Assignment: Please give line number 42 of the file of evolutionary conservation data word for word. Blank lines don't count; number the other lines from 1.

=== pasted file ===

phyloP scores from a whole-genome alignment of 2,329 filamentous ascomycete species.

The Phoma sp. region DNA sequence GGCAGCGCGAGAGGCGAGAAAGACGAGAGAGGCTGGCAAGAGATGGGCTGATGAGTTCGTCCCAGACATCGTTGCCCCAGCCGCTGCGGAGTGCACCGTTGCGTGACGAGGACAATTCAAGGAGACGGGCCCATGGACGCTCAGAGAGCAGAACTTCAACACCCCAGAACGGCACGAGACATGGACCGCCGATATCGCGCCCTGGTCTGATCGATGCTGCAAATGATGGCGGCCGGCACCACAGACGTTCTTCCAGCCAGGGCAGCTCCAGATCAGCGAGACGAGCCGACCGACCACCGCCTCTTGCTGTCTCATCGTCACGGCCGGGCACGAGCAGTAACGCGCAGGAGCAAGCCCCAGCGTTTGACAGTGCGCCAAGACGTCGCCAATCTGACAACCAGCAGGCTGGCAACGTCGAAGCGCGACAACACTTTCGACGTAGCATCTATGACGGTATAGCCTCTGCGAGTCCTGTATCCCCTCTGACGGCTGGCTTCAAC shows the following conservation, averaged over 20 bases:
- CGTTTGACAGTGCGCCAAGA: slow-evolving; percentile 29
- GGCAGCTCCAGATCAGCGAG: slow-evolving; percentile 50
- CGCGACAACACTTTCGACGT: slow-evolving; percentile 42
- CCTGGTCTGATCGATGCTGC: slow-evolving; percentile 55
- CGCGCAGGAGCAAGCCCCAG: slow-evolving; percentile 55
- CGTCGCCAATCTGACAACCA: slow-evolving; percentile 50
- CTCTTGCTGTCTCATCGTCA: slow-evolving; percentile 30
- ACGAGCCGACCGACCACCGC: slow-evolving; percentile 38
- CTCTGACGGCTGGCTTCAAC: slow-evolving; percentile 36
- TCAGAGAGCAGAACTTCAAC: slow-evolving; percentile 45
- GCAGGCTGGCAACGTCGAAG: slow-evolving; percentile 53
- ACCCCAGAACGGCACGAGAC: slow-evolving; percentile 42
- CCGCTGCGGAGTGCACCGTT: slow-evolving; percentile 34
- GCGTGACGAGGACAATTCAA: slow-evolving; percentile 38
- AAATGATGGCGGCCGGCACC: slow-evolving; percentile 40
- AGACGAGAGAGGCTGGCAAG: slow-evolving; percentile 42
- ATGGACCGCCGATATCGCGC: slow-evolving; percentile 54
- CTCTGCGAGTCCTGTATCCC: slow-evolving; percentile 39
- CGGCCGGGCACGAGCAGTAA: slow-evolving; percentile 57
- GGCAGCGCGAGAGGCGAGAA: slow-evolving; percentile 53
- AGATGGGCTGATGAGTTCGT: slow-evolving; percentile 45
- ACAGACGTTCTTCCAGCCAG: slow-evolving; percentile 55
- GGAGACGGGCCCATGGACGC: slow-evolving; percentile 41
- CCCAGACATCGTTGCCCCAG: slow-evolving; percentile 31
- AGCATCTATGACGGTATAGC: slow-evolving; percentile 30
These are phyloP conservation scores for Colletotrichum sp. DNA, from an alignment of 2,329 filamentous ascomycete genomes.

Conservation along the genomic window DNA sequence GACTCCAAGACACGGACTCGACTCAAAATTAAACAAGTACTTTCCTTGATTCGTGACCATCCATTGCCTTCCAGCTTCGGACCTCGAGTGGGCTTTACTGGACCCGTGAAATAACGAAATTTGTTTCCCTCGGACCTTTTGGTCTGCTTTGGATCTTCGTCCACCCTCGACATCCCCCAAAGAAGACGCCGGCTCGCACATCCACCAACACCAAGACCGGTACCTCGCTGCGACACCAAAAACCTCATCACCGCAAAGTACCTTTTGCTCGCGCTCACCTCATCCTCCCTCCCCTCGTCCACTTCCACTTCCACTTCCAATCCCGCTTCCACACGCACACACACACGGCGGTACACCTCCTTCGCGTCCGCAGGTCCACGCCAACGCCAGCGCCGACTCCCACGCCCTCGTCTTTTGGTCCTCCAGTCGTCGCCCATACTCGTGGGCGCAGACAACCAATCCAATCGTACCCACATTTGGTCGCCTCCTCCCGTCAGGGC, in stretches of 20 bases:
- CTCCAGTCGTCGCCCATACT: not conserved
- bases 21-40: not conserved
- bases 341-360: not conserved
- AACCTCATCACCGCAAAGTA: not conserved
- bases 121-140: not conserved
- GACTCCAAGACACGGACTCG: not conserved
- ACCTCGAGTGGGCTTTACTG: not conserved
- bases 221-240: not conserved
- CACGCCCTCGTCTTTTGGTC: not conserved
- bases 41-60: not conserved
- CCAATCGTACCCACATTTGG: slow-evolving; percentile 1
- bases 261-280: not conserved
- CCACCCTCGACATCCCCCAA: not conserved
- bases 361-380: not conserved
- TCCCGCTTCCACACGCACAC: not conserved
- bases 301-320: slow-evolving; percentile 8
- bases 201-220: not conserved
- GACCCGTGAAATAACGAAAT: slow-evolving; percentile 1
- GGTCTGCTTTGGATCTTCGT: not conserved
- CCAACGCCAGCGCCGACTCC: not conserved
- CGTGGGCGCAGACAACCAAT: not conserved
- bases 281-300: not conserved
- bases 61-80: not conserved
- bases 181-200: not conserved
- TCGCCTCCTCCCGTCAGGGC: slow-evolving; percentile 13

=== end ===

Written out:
- CCACCCTCGACATCCCCCAA: not conserved